Tricker Communications refreshed the ‘Water of Life’ with a dram fine campaign for the Spirit of Speyside Festival – with a unique, creative media hook of a campaign to legalise the dram as a recognised measure.
The challenge to create some ‘dram’a launching the Spirit of Speyside Whisky Festival was met by Tricker Communication's ‘Save Our Dram’ campaign. Confronting the National Measurements Office to reinstate the dram as a legal measurement allowing sales of whisky in this measure led to front page coverage and live TV.
The quirky product launch campaign exceeded its objectives with the Festival setting a record for ticket sales. One week prior to the festival over a quarter of events were completely sold out. At least thirty pieces of print media coverage were generated including a front page in The Scotsman and live TV coverage on STV across Scotland as well as on BBC Reporting Scotland. Whisky bloggers were targeted and this resulted in messaging direct to aficionados. The Facebook reach went from 3,953 to 13,660 during the launch campaign. The SOSWF website, saw a 63.8% increase in new visitors, with 56% of the new visitors coming from the USA. The story was featured on a number of social media pages linked to bloggers, and was ‘liked’ by a total of 371 people on the day the story broke… and we’ll all drink to that!
It's not the only time we’ve said “bottom’s up” to a successful Spirit of Speyside Whisky campaign.
The Tricker Communications team had to pull a dram fine campaign out of thin air – or at least out of a significantly reduced budget – in a three week period to launch the 2015 Spirit of Speyside Whisky Festival. As far as New Year hangovers go, it would have made Bradley Cooper weep. The launch needed to kick start ticket sales and bring media coverage which counted as international under the funder’s criteria.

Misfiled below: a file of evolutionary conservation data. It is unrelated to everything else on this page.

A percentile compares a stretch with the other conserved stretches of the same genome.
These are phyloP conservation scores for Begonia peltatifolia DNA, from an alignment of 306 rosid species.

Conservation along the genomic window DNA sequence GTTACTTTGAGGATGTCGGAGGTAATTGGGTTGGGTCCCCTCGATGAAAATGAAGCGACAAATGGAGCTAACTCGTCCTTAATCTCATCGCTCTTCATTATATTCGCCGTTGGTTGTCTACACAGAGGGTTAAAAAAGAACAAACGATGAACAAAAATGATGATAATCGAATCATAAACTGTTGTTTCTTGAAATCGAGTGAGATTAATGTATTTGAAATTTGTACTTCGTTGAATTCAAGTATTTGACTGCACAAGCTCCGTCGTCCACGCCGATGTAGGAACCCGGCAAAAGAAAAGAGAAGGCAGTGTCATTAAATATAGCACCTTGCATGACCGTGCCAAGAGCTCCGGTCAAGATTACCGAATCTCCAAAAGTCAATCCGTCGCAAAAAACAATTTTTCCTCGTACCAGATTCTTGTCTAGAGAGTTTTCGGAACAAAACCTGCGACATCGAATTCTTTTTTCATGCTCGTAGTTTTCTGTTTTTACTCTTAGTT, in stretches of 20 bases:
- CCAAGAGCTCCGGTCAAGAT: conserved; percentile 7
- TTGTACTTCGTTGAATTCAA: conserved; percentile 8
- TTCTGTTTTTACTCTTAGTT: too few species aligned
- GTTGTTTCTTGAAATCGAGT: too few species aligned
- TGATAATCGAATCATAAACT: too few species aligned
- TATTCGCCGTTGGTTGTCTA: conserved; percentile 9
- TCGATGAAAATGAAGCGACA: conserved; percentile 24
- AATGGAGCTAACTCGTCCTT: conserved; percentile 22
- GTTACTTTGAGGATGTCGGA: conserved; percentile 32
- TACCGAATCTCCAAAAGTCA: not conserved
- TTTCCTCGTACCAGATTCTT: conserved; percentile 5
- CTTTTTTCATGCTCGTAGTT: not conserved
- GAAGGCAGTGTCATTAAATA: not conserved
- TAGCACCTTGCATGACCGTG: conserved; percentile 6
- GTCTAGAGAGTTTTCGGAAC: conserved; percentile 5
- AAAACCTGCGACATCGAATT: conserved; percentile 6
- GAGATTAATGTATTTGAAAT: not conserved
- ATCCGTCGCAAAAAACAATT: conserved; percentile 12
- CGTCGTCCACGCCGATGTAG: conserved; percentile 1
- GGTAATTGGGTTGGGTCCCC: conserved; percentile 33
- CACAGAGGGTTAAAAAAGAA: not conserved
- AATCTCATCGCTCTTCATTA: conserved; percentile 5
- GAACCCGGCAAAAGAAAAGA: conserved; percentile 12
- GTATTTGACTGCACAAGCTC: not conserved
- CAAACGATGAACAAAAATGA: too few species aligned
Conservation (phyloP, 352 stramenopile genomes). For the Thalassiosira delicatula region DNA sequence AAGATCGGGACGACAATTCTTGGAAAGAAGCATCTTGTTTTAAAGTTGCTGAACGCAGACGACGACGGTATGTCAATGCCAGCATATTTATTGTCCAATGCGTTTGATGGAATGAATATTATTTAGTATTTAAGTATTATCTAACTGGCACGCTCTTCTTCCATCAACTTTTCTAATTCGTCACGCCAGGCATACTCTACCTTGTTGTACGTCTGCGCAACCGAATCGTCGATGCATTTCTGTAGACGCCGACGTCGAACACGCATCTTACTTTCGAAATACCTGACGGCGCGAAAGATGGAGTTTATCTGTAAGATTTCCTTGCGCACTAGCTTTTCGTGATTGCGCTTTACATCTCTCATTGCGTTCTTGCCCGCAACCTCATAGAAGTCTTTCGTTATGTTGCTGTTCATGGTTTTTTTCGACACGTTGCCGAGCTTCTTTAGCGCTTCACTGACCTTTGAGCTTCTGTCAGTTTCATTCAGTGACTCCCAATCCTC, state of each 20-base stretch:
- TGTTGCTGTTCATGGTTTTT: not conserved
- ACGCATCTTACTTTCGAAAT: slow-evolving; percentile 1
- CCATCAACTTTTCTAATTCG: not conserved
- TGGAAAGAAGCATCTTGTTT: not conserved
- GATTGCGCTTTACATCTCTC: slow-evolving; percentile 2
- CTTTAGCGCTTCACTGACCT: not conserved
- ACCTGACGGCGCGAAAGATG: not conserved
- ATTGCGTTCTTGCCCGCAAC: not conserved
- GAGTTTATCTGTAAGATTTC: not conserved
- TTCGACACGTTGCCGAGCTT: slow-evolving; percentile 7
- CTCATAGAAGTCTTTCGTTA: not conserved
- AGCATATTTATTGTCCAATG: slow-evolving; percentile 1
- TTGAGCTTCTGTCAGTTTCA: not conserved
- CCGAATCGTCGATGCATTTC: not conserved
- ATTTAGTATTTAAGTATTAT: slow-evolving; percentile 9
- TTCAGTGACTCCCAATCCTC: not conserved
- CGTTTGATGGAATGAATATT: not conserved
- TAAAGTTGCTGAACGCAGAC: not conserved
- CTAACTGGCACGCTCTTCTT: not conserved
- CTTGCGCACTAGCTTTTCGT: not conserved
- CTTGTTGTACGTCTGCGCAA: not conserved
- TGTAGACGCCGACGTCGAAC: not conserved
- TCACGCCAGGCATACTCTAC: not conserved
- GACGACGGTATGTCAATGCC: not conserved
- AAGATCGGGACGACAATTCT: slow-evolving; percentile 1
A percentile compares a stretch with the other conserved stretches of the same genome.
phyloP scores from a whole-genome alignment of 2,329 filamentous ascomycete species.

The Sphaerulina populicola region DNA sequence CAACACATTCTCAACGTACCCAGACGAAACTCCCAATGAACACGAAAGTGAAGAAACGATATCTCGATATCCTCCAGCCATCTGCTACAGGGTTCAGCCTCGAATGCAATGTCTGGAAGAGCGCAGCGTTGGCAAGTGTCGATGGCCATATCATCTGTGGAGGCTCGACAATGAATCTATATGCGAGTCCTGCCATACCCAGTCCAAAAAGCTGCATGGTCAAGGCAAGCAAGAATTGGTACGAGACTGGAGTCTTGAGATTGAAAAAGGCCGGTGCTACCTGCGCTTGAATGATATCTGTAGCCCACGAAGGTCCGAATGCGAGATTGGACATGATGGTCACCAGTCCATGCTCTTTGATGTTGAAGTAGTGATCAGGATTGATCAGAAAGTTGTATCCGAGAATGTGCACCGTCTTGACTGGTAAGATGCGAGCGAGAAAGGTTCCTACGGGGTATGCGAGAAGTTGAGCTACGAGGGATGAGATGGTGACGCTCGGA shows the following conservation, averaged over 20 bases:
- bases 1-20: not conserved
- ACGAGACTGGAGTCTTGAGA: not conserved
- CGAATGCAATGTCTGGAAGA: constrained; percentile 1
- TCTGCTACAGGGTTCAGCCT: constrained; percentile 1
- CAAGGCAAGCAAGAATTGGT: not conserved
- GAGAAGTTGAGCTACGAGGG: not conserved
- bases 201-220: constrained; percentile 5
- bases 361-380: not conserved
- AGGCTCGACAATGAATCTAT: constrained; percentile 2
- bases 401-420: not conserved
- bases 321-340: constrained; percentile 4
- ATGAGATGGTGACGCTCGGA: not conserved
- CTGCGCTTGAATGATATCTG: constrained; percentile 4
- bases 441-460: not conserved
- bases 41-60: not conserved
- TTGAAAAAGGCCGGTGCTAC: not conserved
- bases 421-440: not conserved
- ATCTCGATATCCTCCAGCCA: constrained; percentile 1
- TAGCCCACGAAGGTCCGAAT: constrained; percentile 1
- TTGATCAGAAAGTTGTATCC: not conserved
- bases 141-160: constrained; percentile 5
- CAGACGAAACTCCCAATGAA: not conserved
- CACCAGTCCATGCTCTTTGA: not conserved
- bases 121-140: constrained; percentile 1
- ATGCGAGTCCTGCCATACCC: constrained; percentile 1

Oddly enough, our initial idea to form a dream team of ex-footballers turned whisky ambassadors didn’t quite meet the budget. So with the clock ticking we relied on precision delivery of one of the most tried and tested PR techniques – the survey. Asking the good old general public who they would most like to share a dram with, thoughtful regional breakdowns guaranteed UK and international coverage of the results – where Andy Murray proved more popular with Londoners than Scots and William Wallace was more popular in Wales than on his own Braveheart territory.
The team was neither shaken nor stirred that Sir Sean Connery won hands down …but we knew his name was celebrity gold.
The campaign exceeded all targets with a new record for tickets sales, almost 100 articles (81% counting as international under funder criteria) and a return on investment based on initial ticket sales alone of £5,366 for every £1 spent on the PR campaign. Cheers!